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The Importance of Blockchain

A summary of Blockchain and its market.

27 Sep 2021

What is blockchain?

Blockchain is a type of database – a collection of information that is stored electronically on a computer system. This is designed to house significantly larger amounts of information that can be accessed, filtered, and manipulated quickly and easily by any number of users at once.

Unlike a typical database, blockchain splits data into chunks that are ‘chained’ together – much like a literal chain. The system is inherently irreversible as a timeline of data as a user would need to undo all of the prior links to make a change to the data further up the chain.

The blocks create a decentralised chronology of data – with an exact timestamp and hash (unique reference using maths functions to turn the data into letters and numbers which match with the block prior to and following this). A hacker would therefore need to control and alter 51% of the copies of the blockchain to change the overall data.

As an example, assume a company has a large number of computers within a warehouse – each computer would hold the same blockchain and would be considered a node of the data. To make a change to one node would require changing the data in each computer. If one node had an error in the data, it can use the others as a point of reference to correct itself – making the data irreversible – allowing easy pinpointing of the node with the incorrect data.

What is the state of the market?

Some companies have already incorporated blockchain – including Walmart, Pfizer, AIG, Siemens, and Unilever. IBM has created its Food Trust blockchain to trace the journey food products take to get to locations – allowing easy tracing of the origin of food as well as problems relating to specific batches.

Currently this is largely reserved as a data storage system for larger, more well-funded companies. This is partially restricted due to the complexity of blockchain as a storage system and the requirement for large volumes of computers to ensure the integrity of the data network, but also due to lack of trust which has delayed adoption – as noted by PwC’s survey on the likelihood of trust affecting adoption at 45% of respondents.

Currently the scepticism has resulted largely due to the exposure of Cryptocurrencies, whose volatility has been highlighted over the reliability of the data storage system – being compounded by misunderstanding of the ways in which hackers have manipulated and stolen these currencies. These hackers have generally ‘attacked’ the crypto exchanges – targeting a group of individuals’ ‘crypto wallets’ to transfer the coins to themselves – rather than compromising the integrity of the blockchain.

However, Banks are beginning the process of adopting this as a medium to issue bonds – a more trusted equity – reducing risks around hacking, counterparty and settlement resulting from default, and saving costs of manual adjustment to bond or equity records – this is 3 years after the World Bank sold the first bond to be created and managed using blockchain.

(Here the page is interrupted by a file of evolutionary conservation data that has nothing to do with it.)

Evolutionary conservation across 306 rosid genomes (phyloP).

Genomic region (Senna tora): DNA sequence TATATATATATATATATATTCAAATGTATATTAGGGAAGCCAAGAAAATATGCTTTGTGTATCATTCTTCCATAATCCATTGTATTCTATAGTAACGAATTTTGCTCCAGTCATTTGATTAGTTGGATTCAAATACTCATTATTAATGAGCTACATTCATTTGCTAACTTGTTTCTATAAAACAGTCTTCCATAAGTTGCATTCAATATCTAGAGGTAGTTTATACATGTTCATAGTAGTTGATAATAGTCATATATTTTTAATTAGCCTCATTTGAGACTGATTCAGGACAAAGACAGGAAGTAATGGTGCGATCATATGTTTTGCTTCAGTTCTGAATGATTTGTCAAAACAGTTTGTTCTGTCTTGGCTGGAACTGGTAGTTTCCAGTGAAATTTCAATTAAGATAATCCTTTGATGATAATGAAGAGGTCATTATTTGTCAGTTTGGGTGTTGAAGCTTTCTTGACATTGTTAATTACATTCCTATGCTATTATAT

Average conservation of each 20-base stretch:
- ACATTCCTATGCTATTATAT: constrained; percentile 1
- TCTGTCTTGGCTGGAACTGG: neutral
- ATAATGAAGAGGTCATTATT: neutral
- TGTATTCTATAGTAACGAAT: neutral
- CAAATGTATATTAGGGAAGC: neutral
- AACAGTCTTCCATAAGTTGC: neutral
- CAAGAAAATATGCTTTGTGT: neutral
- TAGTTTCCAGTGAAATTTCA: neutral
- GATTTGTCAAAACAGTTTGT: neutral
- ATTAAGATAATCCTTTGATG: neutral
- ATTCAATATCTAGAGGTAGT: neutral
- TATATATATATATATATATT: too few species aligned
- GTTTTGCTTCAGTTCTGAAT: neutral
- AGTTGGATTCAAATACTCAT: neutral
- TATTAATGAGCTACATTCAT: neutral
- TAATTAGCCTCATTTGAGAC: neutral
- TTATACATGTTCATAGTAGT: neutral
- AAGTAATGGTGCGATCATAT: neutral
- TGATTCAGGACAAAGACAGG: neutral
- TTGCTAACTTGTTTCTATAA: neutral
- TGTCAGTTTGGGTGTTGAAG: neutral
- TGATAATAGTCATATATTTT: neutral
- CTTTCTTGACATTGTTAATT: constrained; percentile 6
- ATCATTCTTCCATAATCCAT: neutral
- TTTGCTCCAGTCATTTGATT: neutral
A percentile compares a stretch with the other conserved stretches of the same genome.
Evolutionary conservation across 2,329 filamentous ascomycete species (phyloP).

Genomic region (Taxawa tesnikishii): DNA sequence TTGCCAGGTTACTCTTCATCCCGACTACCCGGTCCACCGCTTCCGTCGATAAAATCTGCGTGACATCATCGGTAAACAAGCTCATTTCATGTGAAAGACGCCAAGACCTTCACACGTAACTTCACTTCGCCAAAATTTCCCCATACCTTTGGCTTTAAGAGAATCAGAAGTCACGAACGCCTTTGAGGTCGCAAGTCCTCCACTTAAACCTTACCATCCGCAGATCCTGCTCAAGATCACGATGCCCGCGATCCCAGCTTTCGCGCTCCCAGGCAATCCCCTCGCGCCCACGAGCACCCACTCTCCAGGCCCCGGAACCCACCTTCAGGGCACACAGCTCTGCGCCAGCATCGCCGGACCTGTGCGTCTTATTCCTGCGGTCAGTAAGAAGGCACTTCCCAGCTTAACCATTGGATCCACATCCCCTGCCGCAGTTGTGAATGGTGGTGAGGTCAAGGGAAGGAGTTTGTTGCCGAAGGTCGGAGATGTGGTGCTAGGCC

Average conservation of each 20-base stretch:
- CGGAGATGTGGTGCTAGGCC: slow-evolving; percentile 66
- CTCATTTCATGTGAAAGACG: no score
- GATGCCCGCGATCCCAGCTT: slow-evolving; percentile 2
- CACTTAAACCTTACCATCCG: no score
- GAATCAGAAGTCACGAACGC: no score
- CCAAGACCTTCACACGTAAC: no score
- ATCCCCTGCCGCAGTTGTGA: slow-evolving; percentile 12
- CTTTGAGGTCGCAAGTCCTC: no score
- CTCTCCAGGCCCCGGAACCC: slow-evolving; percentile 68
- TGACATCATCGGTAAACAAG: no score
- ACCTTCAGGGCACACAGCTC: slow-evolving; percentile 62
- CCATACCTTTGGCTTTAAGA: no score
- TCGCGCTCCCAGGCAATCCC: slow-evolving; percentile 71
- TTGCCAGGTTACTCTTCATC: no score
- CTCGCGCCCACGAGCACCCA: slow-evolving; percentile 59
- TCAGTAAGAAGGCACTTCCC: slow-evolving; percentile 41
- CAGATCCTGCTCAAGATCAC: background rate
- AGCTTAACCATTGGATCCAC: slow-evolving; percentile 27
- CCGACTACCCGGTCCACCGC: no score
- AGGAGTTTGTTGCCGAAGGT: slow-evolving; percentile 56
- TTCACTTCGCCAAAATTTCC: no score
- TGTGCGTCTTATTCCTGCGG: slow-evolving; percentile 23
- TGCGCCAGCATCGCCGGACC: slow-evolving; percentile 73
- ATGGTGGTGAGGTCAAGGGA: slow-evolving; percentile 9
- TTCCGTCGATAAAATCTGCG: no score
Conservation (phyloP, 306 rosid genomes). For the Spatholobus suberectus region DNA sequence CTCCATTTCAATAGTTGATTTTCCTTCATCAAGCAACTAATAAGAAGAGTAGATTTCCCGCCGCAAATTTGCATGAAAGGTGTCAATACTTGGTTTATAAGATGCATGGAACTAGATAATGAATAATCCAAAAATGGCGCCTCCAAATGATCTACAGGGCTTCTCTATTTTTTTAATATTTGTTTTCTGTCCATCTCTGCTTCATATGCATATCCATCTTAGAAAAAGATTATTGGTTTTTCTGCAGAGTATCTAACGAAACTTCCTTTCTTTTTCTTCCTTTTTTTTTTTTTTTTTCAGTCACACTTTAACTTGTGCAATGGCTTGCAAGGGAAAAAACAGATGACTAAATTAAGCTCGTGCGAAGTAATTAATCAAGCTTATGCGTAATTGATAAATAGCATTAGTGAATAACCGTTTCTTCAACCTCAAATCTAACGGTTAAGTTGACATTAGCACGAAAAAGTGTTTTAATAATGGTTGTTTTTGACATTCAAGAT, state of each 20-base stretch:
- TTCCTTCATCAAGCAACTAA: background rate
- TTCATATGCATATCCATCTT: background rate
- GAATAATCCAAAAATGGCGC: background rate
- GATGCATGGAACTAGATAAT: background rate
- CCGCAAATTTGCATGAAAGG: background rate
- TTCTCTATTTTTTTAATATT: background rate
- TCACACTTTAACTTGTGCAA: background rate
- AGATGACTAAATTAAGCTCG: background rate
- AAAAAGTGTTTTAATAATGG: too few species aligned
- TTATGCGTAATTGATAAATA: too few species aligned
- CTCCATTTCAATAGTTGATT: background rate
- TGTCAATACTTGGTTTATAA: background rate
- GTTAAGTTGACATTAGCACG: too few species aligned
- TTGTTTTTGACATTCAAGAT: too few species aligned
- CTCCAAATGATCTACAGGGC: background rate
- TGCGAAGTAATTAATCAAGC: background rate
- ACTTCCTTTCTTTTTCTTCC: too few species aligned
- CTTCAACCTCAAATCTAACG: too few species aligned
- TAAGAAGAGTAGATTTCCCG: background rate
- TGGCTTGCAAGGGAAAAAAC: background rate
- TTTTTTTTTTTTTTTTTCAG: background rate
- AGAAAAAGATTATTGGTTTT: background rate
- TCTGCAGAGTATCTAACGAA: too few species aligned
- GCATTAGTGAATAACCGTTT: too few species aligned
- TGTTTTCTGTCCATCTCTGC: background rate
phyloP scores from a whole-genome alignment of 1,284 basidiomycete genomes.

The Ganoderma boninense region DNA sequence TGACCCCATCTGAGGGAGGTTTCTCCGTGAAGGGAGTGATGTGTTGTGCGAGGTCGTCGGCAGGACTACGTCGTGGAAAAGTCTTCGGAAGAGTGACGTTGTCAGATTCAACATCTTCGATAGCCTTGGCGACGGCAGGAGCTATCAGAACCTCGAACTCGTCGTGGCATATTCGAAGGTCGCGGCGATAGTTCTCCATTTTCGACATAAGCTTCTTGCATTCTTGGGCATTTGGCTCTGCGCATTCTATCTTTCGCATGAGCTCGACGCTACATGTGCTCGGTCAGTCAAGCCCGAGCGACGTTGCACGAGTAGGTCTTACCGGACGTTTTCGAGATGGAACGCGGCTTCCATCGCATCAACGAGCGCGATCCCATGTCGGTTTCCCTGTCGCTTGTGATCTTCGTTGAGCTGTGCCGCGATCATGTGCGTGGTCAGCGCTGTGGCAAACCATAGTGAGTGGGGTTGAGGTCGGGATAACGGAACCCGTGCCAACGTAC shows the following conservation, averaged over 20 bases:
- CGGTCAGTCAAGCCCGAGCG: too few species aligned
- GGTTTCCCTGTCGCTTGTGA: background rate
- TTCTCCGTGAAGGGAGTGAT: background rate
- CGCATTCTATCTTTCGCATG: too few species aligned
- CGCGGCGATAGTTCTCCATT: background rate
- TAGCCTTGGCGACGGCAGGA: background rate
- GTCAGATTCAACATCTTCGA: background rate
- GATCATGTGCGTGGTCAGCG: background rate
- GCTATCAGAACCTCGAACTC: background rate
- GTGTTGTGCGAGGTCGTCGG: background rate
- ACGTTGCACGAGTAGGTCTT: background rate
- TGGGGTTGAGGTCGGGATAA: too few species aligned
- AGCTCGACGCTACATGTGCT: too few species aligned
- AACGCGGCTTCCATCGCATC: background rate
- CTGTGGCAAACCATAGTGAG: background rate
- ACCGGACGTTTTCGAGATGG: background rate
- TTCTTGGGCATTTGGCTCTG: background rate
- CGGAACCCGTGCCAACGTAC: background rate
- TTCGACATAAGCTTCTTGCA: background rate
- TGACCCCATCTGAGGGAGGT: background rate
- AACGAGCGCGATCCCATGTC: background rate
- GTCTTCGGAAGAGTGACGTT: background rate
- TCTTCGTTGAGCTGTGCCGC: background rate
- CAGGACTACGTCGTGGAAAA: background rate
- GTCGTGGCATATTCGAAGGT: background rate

What is the future of the market?

The future of the market it harder to define at its current state as the implementation of blockchain is largely limited to cryptocurrency at the current moment. However, IBM and other industry leaders have begun the process of using blockchain to encrypt and store data in a more secure way as to ensure data security in an ever-changing market – where cyber security is becoming a more important part of everyday operations.

Targets for those companies specialising in Blockchain include moving the market towards a more legitimate and mature stage in-line with the rise of internet and e-commerce usage – including applications for growing industries like gaming and space within the UK. As an example – Malta will become the first country to issue a licence for operators in this sphere – in order to introduce regulation to a largely unregulated market.

The increased focus around Environmental, Social, and Governance (ESG) of firms resulting from the well-documented impact of humanity on our planet will likely affect the way in which these firms operate as to ensure a minimal footprint. There are expected taxation changes by developed country governments affecting the usage of blockchain – which has aforementioned high-power usages to maintain a large network of terminals.

However, this is expected to be offset against the energy savings from time saved as a result of using automation of document and record keeping – as opposed to the current, largely manual process used by banks and other industries. Reporting requirements surrounding ESG could also be supported by blockchain technology – as a means to track the usage of unsustainable and sustainable energy usage.


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R.Wolfson, ‘Blockchain and Cypto leaders share their 2019 industry predictions’,

N/A, ‘IBM Blockchain solutions: Where blockchain for business comes to life’,

N/A, ‘PwC’s Global Blockchain survey’,

T.Stubbington, ‘Banks turn to blockchains to reform costly bond market,’

OECD, ‘Environmental Taxation: A Guide for Policy Makers’,

Gov.UK, ‘Environmental taxes, reliefs and schemes for businesses’,

D.Gayle, ‘Extinction rebellion blocks Whitehall in protest against HMRC and Barclays,’

R.Browne, ‘More than $90 million in cryptocurrency stolen after a top Japanese exchange is hacked’,

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